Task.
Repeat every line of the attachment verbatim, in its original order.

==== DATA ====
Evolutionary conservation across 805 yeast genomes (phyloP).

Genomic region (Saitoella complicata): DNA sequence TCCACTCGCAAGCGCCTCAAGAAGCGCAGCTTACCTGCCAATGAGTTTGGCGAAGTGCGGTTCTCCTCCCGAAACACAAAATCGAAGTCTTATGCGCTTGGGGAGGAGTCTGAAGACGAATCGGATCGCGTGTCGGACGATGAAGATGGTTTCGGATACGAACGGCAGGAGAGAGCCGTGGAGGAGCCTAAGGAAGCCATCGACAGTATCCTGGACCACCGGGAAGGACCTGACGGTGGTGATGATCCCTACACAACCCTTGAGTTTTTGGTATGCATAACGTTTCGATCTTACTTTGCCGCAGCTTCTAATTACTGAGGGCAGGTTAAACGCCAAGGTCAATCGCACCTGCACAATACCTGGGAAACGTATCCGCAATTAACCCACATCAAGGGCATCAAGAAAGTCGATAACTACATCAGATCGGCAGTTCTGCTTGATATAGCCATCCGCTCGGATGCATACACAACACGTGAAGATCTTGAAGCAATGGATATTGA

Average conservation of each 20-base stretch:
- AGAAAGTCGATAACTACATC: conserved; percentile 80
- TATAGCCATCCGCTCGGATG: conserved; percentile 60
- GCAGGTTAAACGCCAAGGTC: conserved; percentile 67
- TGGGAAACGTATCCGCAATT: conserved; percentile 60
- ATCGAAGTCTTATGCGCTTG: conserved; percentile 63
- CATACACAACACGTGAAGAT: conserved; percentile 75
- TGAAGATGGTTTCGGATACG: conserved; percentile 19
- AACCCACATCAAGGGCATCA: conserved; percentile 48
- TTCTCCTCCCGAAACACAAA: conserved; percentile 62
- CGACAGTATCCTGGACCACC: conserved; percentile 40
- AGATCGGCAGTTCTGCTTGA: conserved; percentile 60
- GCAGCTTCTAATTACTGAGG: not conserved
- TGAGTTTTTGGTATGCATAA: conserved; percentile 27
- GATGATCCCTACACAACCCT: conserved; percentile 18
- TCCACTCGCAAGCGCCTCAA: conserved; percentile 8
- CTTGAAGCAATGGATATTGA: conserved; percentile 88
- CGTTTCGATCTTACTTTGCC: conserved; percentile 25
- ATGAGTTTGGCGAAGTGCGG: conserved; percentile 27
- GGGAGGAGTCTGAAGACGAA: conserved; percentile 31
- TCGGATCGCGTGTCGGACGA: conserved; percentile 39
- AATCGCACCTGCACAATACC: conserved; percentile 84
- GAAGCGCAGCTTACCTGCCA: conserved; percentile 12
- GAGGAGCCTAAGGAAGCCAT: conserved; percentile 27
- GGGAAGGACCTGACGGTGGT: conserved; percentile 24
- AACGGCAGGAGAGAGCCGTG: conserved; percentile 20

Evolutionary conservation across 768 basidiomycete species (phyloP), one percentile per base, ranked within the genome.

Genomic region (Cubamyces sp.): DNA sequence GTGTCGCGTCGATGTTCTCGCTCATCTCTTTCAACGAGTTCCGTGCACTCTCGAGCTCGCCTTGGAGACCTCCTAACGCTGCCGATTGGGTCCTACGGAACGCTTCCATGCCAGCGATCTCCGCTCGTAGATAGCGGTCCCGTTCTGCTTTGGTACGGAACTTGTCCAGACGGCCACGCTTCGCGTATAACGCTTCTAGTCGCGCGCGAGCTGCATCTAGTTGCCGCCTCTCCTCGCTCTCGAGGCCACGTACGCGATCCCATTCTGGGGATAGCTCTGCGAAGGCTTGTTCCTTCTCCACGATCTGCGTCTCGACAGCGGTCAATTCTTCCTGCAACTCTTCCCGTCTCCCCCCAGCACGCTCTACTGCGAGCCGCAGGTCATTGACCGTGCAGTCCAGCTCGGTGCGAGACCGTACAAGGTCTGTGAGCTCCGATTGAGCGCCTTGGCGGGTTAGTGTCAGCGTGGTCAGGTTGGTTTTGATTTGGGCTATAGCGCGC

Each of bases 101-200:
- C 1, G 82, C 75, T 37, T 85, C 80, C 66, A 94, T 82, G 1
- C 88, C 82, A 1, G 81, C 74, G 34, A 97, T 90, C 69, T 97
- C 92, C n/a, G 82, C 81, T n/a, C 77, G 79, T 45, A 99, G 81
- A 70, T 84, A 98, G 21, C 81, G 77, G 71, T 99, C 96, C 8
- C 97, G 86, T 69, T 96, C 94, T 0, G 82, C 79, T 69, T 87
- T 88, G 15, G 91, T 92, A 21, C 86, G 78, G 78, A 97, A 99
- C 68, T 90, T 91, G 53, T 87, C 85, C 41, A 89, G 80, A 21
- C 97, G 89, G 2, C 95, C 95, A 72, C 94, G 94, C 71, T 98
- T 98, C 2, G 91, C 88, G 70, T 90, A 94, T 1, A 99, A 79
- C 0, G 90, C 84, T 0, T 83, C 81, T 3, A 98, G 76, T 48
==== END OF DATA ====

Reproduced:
Evolutionary conservation across 805 yeast genomes (phyloP).

Genomic region (Saitoella complicata): DNA sequence TCCACTCGCAAGCGCCTCAAGAAGCGCAGCTTACCTGCCAATGAGTTTGGCGAAGTGCGGTTCTCCTCCCGAAACACAAAATCGAAGTCTTATGCGCTTGGGGAGGAGTCTGAAGACGAATCGGATCGCGTGTCGGACGATGAAGATGGTTTCGGATACGAACGGCAGGAGAGAGCCGTGGAGGAGCCTAAGGAAGCCATCGACAGTATCCTGGACCACCGGGAAGGACCTGACGGTGGTGATGATCCCTACACAACCCTTGAGTTTTTGGTATGCATAACGTTTCGATCTTACTTTGCCGCAGCTTCTAATTACTGAGGGCAGGTTAAACGCCAAGGTCAATCGCACCTGCACAATACCTGGGAAACGTATCCGCAATTAACCCACATCAAGGGCATCAAGAAAGTCGATAACTACATCAGATCGGCAGTTCTGCTTGATATAGCCATCCGCTCGGATGCATACACAACACGTGAAGATCTTGAAGCAATGGATATTGA

Average conservation of each 20-base stretch:
- AGAAAGTCGATAACTACATC: conserved; percentile 80
- TATAGCCATCCGCTCGGATG: conserved; percentile 60
- GCAGGTTAAACGCCAAGGTC: conserved; percentile 67
- TGGGAAACGTATCCGCAATT: conserved; percentile 60
- ATCGAAGTCTTATGCGCTTG: conserved; percentile 63
- CATACACAACACGTGAAGAT: conserved; percentile 75
- TGAAGATGGTTTCGGATACG: conserved; percentile 19
- AACCCACATCAAGGGCATCA: conserved; percentile 48
- TTCTCCTCCCGAAACACAAA: conserved; percentile 62
- CGACAGTATCCTGGACCACC: conserved; percentile 40
- AGATCGGCAGTTCTGCTTGA: conserved; percentile 60
- GCAGCTTCTAATTACTGAGG: not conserved
- TGAGTTTTTGGTATGCATAA: conserved; percentile 27
- GATGATCCCTACACAACCCT: conserved; percentile 18
- TCCACTCGCAAGCGCCTCAA: conserved; percentile 8
- CTTGAAGCAATGGATATTGA: conserved; percentile 88
- CGTTTCGATCTTACTTTGCC: conserved; percentile 25
- ATGAGTTTGGCGAAGTGCGG: conserved; percentile 27
- GGGAGGAGTCTGAAGACGAA: conserved; percentile 31
- TCGGATCGCGTGTCGGACGA: conserved; percentile 39
- AATCGCACCTGCACAATACC: conserved; percentile 84
- GAAGCGCAGCTTACCTGCCA: conserved; percentile 12
- GAGGAGCCTAAGGAAGCCAT: conserved; percentile 27
- GGGAAGGACCTGACGGTGGT: conserved; percentile 24
- AACGGCAGGAGAGAGCCGTG: conserved; percentile 20

Evolutionary conservation across 768 basidiomycete species (phyloP), one percentile per base, ranked within the genome.

Genomic region (Cubamyces sp.): DNA sequence GTGTCGCGTCGATGTTCTCGCTCATCTCTTTCAACGAGTTCCGTGCACTCTCGAGCTCGCCTTGGAGACCTCCTAACGCTGCCGATTGGGTCCTACGGAACGCTTCCATGCCAGCGATCTCCGCTCGTAGATAGCGGTCCCGTTCTGCTTTGGTACGGAACTTGTCCAGACGGCCACGCTTCGCGTATAACGCTTCTAGTCGCGCGCGAGCTGCATCTAGTTGCCGCCTCTCCTCGCTCTCGAGGCCACGTACGCGATCCCATTCTGGGGATAGCTCTGCGAAGGCTTGTTCCTTCTCCACGATCTGCGTCTCGACAGCGGTCAATTCTTCCTGCAACTCTTCCCGTCTCCCCCCAGCACGCTCTACTGCGAGCCGCAGGTCATTGACCGTGCAGTCCAGCTCGGTGCGAGACCGTACAAGGTCTGTGAGCTCCGATTGAGCGCCTTGGCGGGTTAGTGTCAGCGTGGTCAGGTTGGTTTTGATTTGGGCTATAGCGCGC

Each of bases 101-200:
- C 1, G 82, C 75, T 37, T 85, C 80, C 66, A 94, T 82, G 1
- C 88, C 82, A 1, G 81, C 74, G 34, A 97, T 90, C 69, T 97
- C 92, C n/a, G 82, C 81, T n/a, C 77, G 79, T 45, A 99, G 81
- A 70, T 84, A 98, G 21, C 81, G 77, G 71, T 99, C 96, C 8
- C 97, G 86, T 69, T 96, C 94, T 0, G 82, C 79, T 69, T 87
- T 88, G 15, G 91, T 92, A 21, C 86, G 78, G 78, A 97, A 99
- C 68, T 90, T 91, G 53, T 87, C 85, C 41, A 89, G 80, A 21
- C 97, G 89, G 2, C 95, C 95, A 72, C 94, G 94, C 71, T 98
- T 98, C 2, G 91, C 88, G 70, T 90, A 94, T 1, A 99, A 79
- C 0, G 90, C 84, T 0, T 83, C 81, T 3, A 98, G 76, T 48